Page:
With growing income and wealth inequality on the minds and tongues of federal politicians lately, an old-school solution has been proposed to provide affordable housing in the United States.
Financial advisory website Finder.com notes that with rental prices soaring in some areas of the country, there’s a lot of untapped space for people to move into. Across the country there are roughly 33.6 million spare or empty bedrooms, representing about $174 billion in potential real estate income, the website concluded.
“I think when it comes down to it, you in your actual home as a place you live and a place you own as almost a hotel or business is not a normal thing to most people,” Fred Schebesta, a co-founder of Finder.com, said in an interview with International Business Times. “I think that’s changing, and with this sharing-economy trend, people are becoming a little bit more comfortable.”
What was once a widespread practice is now a rarity. In the 1800s, offering up a spare room in one’s home was commonplace. Lodgers gained cheap access to rooms, often with a shared bathroom, in a family’s home. Homeowners had another source of income to help pay their mortgages. At one point, an estimated half of all urban dwellers were living in a rented room in such a scenario.
The new data suggest that scenario is still a physical possibility, but challenges have popped up in the past century or so. There are now a variety of regulations at the federal, state and local levels that were enacted for a range of concerns — from the dedicated self-interest of real estate developers who wanted to reduce risk and close residential hotels, to people working to ensure that decent housing standards were enacted. The net effect of those reforms, along with outright restrictions in suburbs as people moved outward and away from cities, severely cut down on the practice.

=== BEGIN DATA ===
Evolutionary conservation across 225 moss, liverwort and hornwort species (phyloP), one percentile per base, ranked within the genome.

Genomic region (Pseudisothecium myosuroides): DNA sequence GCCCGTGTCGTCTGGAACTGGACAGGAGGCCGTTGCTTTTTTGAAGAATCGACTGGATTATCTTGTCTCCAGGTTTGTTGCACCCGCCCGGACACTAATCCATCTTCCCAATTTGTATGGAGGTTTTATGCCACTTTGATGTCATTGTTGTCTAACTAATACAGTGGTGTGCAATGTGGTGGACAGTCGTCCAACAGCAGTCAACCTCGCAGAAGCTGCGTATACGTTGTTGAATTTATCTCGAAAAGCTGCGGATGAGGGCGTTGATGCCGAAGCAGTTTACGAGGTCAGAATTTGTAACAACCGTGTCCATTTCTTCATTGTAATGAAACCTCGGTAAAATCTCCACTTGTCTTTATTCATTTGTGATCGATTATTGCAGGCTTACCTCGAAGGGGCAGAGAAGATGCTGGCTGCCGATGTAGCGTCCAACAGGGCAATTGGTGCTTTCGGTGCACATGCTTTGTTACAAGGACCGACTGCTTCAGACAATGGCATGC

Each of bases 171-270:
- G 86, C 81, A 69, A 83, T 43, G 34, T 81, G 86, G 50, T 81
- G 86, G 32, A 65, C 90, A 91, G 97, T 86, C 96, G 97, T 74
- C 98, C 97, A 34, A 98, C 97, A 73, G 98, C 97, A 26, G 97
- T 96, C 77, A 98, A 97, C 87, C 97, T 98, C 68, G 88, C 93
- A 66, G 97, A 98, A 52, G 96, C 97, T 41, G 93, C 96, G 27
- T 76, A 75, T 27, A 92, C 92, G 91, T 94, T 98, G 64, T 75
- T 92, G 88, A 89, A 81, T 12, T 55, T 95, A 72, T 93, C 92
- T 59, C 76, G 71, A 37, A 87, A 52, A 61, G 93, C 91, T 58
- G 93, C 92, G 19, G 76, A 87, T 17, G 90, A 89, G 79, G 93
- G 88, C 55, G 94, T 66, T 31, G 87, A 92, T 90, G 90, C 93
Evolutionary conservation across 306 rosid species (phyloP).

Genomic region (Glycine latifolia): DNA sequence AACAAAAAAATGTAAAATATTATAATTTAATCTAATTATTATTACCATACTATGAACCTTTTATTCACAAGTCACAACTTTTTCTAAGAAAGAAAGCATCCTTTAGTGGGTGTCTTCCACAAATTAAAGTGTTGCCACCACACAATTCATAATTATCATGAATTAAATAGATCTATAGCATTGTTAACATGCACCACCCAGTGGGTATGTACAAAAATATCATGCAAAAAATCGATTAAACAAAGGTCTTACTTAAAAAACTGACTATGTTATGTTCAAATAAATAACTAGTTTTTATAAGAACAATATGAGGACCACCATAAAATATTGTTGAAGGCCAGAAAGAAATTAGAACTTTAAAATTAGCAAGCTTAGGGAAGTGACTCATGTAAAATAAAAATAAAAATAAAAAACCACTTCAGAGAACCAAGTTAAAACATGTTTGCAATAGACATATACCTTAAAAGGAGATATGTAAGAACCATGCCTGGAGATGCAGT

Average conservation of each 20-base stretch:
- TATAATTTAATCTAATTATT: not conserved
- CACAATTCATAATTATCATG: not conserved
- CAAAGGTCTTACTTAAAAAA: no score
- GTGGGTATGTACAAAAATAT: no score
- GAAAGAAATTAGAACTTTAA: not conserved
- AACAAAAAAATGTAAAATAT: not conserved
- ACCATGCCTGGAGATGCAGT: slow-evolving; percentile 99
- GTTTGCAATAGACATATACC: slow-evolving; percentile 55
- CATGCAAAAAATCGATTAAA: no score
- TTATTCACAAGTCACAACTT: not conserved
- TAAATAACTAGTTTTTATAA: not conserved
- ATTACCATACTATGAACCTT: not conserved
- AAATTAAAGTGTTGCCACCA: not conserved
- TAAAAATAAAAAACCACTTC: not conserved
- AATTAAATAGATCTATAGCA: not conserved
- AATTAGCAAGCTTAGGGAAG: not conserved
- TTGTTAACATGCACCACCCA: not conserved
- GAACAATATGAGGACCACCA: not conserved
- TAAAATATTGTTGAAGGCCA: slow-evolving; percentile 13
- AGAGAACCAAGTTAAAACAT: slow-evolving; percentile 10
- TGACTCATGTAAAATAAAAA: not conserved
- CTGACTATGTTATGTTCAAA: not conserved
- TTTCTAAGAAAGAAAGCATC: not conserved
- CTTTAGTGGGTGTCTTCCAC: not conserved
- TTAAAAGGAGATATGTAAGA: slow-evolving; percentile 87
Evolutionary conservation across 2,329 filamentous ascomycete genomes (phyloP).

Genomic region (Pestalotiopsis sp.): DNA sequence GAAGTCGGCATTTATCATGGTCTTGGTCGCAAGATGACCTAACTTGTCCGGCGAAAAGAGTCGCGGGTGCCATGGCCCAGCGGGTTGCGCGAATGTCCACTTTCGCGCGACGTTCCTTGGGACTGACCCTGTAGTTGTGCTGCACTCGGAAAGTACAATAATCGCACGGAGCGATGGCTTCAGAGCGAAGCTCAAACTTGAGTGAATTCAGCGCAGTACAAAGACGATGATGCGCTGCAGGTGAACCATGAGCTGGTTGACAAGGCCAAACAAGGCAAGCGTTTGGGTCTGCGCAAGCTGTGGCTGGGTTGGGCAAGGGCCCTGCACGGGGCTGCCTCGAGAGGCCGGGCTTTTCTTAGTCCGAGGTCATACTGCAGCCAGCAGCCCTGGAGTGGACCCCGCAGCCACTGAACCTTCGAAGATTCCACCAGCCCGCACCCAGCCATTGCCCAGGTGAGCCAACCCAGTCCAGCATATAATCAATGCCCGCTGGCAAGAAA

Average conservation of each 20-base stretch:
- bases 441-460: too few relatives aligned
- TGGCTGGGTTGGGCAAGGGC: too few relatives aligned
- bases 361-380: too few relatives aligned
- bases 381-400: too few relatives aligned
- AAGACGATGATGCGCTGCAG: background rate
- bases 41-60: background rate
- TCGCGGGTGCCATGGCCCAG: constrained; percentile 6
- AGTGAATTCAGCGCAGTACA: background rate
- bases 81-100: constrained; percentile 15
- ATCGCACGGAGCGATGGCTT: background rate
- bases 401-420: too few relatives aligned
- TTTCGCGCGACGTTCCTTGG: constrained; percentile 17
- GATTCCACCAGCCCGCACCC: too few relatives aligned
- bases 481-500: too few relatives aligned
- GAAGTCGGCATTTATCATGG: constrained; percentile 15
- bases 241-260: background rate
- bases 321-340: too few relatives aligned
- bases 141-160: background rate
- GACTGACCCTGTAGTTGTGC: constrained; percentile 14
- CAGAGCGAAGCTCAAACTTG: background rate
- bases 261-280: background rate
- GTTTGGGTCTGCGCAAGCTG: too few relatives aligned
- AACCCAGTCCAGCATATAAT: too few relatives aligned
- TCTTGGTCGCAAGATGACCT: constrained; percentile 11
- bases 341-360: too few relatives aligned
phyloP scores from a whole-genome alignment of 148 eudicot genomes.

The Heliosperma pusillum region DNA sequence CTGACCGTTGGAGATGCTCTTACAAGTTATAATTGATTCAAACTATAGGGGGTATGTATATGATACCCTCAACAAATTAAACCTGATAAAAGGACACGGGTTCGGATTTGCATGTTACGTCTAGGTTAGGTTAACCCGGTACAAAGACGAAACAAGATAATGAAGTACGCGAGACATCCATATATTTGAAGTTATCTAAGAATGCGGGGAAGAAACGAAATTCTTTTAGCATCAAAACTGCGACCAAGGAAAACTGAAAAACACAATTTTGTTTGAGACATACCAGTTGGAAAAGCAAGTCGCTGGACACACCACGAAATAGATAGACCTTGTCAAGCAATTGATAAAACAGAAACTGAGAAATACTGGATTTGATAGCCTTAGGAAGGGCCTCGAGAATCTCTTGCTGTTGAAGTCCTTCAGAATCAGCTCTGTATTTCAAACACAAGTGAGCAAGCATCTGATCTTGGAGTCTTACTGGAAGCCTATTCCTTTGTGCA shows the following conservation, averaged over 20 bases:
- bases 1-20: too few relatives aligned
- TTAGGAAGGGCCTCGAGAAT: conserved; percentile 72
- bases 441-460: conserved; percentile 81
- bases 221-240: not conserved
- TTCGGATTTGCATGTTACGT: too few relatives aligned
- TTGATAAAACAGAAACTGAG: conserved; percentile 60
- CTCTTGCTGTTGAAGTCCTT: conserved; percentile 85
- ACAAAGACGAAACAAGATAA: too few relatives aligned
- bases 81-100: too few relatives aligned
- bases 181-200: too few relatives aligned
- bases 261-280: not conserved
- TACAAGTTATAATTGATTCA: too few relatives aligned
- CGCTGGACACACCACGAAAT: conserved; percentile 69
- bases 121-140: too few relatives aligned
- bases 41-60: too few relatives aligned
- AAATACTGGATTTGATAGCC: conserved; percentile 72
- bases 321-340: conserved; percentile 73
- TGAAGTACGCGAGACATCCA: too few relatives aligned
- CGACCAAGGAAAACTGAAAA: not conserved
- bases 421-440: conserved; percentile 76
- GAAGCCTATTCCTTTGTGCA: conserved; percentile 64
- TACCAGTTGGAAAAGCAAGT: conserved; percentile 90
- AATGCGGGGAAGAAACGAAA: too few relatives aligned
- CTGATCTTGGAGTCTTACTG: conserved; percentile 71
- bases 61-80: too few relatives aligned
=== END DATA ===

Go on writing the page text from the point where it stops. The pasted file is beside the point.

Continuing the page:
But lodging may make sense in the current economic landscape. The global recession in 2008 sparked a massive move toward renting over owning that strained the number of rental units available. Markets being markets, that increased demand pushed rental prices up and the disposable incomes of Americans down.
Of course, as anyone living in a major city like New York — where property costs are often prohibitive, leading people to favor renting over buying — can attest, renting rooms is and has been happening for a long time, even with those regulations. Schebesta and the Finder.com data say even in those markets, however, there is opportunity for people with extra rooms to make a bit of extra dough. In the state of New York, for instance, there are just over 16,000 spare rooms, which could add at least $83.5 million in income if each had an inhabitant. Finder.com says state estimates are based on the idea a renter would be paying $400 a week, which is much lower than the average rental of a one-bedroom apartment in New York ($3,100).
“Even myself, I rented a room out in a home that I didn’t [initially] mean to rent out. It was a good source of income,” said Schebesta, who is 35 and lives in Sydney.
But the larger point is the potential of the growing sharing economy, which encourages people to share goods and services collaboratively and freely. That movement can be seen popping up to give people the opportunity to share all sorts of things, from work spaces to, yes, even housing.
“It starts the conversation of, well, here is an obvious thing, but what other obvious things are there?” Schebesta said. “It’s really a starting point of a simple thing. But it gets you thinking [things like] ‘Well, could I rent my car?’”